Laurent Alessio, Leap Energy

As the world moves towards a broader mix of energy supplies, the commoditisation of gas through LNG and CNG is a trend that will likely continue.

Laurent ALESSIO Managing Partner Leap Energy

in figures

Petronas cuts to 2015 capital expenditure10 percent

Petronas cuts to 2015 operational expenditureUp to 30 percent

Malaysia’s stranded potential

April 24, 2015

Managing partner of Malaysia’s Leap Energy, Laurent Alessio, shares his perspectives on the oil and gas business in Malaysia, offers reflections on the 2015 business environment and describes the likely effects of reduced capital expenditures resulting from the global oil price slump. Leap Energy is a subsurface, front-end and wells consultancy company.

How does Malaysia’s exploration and production sector compare with that of other mature offshore basins such as the North Sea?

Two opportunities have become increasingly important to the sustenance of production: marginal small discoveries and mature brownfields.

Using the North Sea benchmark, it appears that Malaysia still holds significant potential from increasing its focus on mature fields, across the range of options: well intervention, facilities debottlenecking and secondary and tertiary recovery mechanism implementation in the form of improved and enhanced oil recovery.

Mature field optimisation requires an integrated approach between subsurface, facilities and wells functional disciplines, the application of workflows to locate the remaining oil and a renewed emphasis on applied reservoir management and surveillance.

Upstream regulator Malaysia Petroleum Management has clearly shown its ambitions in implementation of enhanced oil recovery and has taken steps towards re-activation of the country’s large contingent of idle wells. These steps are encouraging, but there is a sizeable gap to bridge, in which education and best practices replication play an important role.

Marginal field developments are also the emphasis of a targeted programme designed by Petronas. Not unlike mature field optimisation, marginal field development requires a very different approach to operations and costs.

There are two key enablers to successful marginal field development. Firstly, costs and schedule improvement can be achieved through standardisation of design, reduction of front-end engineering and design cycles and the clustering of fields. The second surrounds subsurface optimisation. While smaller, these fields are typically more complex, with ambiguous data, therefore requiring a greater emphasis on understanding reservoir characterisation.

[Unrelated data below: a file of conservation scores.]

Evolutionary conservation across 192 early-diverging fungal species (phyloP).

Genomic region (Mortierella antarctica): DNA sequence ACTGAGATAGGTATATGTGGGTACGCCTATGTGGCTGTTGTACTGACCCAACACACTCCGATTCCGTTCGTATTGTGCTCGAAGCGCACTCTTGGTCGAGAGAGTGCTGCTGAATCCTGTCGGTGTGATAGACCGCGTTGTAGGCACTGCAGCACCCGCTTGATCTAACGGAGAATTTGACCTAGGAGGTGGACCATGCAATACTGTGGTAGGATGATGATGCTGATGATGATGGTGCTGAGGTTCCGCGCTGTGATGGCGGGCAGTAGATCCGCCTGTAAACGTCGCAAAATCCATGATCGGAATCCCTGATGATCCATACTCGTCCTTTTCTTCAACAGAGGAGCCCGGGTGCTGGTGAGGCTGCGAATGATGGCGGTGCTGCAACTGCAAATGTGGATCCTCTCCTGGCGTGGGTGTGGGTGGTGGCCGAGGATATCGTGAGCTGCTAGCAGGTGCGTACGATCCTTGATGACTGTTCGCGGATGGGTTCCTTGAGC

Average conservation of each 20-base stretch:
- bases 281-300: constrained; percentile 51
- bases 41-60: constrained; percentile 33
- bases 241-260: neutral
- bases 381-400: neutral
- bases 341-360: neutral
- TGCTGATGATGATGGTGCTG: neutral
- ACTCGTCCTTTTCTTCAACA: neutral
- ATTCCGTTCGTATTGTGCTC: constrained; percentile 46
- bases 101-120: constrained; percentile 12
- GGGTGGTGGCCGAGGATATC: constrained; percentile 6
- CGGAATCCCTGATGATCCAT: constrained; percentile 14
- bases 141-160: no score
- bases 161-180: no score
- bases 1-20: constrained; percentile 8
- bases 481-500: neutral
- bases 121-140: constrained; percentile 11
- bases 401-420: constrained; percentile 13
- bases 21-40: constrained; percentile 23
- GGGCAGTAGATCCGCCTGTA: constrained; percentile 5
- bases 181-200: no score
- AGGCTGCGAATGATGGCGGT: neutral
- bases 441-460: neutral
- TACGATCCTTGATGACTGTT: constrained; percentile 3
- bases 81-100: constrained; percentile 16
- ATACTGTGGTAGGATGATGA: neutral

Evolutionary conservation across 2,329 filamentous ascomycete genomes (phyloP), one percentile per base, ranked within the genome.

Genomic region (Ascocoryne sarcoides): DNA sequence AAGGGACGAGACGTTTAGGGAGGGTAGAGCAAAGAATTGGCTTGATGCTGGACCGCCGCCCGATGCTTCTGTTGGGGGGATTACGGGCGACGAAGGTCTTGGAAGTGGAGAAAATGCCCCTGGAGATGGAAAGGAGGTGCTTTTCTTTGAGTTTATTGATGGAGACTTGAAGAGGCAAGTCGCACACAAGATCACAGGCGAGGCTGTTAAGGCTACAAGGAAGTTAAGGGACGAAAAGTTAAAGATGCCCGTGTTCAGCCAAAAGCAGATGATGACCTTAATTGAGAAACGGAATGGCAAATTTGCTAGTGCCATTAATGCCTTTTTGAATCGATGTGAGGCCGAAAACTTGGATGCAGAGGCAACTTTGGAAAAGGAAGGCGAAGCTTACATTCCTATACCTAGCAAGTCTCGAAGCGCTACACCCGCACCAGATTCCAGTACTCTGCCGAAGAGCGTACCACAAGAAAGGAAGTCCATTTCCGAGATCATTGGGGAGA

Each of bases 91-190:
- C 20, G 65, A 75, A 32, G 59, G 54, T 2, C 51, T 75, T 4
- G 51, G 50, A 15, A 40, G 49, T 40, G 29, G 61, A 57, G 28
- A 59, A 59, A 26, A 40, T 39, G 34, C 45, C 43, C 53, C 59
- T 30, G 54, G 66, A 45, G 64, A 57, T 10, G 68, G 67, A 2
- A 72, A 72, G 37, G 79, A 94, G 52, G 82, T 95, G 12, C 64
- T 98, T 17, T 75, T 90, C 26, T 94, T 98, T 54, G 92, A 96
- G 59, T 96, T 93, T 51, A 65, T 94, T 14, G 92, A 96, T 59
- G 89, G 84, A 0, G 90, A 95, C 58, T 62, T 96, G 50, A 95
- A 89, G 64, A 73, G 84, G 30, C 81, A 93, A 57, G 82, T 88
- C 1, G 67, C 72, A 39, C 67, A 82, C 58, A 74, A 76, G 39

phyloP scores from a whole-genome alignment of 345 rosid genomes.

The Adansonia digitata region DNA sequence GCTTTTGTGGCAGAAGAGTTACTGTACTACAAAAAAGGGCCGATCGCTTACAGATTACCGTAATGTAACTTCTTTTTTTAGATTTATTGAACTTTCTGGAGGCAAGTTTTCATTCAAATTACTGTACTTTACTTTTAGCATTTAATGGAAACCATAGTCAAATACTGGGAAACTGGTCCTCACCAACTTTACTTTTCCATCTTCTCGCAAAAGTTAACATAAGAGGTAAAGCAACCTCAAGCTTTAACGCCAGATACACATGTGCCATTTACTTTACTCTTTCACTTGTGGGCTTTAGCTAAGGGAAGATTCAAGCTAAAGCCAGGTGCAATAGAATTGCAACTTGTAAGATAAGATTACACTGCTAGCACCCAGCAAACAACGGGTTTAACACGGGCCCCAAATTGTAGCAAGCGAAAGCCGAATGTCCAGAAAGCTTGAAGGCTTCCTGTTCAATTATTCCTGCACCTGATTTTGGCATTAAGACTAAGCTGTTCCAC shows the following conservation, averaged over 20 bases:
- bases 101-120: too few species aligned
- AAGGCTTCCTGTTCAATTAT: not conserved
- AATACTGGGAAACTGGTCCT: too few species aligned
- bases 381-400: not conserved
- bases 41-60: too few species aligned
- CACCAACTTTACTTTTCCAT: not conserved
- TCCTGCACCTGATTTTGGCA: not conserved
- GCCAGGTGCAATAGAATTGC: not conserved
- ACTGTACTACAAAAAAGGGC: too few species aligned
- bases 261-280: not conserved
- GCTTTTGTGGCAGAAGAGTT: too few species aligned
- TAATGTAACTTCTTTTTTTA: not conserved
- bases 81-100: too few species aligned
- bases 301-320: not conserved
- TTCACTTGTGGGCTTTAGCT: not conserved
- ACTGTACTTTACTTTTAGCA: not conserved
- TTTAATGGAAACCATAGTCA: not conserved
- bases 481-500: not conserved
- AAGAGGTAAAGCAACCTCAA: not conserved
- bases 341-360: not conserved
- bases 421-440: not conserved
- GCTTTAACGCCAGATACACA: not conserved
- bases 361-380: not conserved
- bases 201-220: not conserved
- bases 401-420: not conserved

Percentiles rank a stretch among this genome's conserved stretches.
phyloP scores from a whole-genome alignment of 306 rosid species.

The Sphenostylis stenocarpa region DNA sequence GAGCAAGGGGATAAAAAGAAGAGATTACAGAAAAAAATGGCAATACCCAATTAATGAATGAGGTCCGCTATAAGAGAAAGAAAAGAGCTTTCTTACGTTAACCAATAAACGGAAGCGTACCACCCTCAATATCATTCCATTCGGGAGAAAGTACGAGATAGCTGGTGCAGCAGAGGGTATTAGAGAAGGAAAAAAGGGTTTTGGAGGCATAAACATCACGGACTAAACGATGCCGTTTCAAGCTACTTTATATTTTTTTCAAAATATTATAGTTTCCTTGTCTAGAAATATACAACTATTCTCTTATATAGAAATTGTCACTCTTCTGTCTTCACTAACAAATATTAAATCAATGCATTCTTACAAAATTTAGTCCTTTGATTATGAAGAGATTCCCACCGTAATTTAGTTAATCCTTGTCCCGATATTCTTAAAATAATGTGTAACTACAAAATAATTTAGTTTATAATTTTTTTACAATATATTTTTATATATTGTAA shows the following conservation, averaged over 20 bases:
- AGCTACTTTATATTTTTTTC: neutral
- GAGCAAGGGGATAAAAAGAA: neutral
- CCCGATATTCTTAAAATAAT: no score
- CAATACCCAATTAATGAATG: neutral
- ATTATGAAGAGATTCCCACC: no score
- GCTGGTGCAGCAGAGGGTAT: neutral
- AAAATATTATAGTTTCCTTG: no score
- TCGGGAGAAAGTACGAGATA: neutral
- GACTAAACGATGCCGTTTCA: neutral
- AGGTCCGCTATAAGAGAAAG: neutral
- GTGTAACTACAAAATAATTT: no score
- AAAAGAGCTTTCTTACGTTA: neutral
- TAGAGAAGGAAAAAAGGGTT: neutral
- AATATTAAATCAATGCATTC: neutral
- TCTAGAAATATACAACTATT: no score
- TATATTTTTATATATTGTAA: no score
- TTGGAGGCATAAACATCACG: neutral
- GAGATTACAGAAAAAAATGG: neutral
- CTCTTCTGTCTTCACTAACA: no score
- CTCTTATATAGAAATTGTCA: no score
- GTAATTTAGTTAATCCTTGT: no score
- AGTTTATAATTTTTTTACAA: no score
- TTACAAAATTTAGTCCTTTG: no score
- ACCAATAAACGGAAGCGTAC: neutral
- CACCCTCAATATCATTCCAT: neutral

Many upstream projects in Malaysia were designed prior to the fall in oil prices. How will lower oil prices impact these projects?

The low price of oil has already had a significant impact on Malaysia. Capital expenditure reduction is the best example. Petronas has announced it will cut its capital expenditure for 2015 by 10 percent. Operational expenditure is also to be reduced by up to 30 percent.

In order for production – and therefore country revenues – not to be too significantly harmed, the regulator, operators and services companies must work together to improve cost-competitiveness. This will spur innovation.

 

There are many opportunities for production optimisation in the lower range of capital expenditures such as well intervention work: re-perforations, water shutoffs, stimulation, as well as process improvement through minor facilities tuning and the side-tracking of existing wells.

Which initiatives should take precedent?

Production optimisation should receive an intense focus to maximise short-term oil at lower costs. This is consistent with deferring large capital expenditures but not with a reduction in operational expenditure. A balance is necessary.

Not losing sight of strategic projects will also remain important. Several high-profile, cost-heavy projects are underway. One of them is Petronas’ second floating LNG (FLNG) project, also known as the Sabah FLNG project. This will be a key undertaking for Malaysia and the Asia-Pacific region, because the region has an enormous number of stranded gas assets.

Stranded gas is one of the biggest untapped resources in the Asia-Pacific region. There is a significant challenge to monetise these assets and the Sabah FLNG project will set a good precedent for the region at large.

As the world moves towards a broader mix of energy supplies, the commoditisation of gas through LNG and CNG is a trend that will likely continue and remain less affected by low prices.

What industry trends will become more prevalent as the price environment settles?

Regarding the hydrocarbons industry at large, with lower oil prices, there should be a visible increase in transactional activity.

While short-term volatility has had a negative impact so far on asset liquidity, one would expect that in the near term, a renewed wave of acquisitions and divestiture activity will occur, with cash-strapped upstream operators aiming to dispose of their non-core assets and cash-rich investors on the lookout for opportunities.

 

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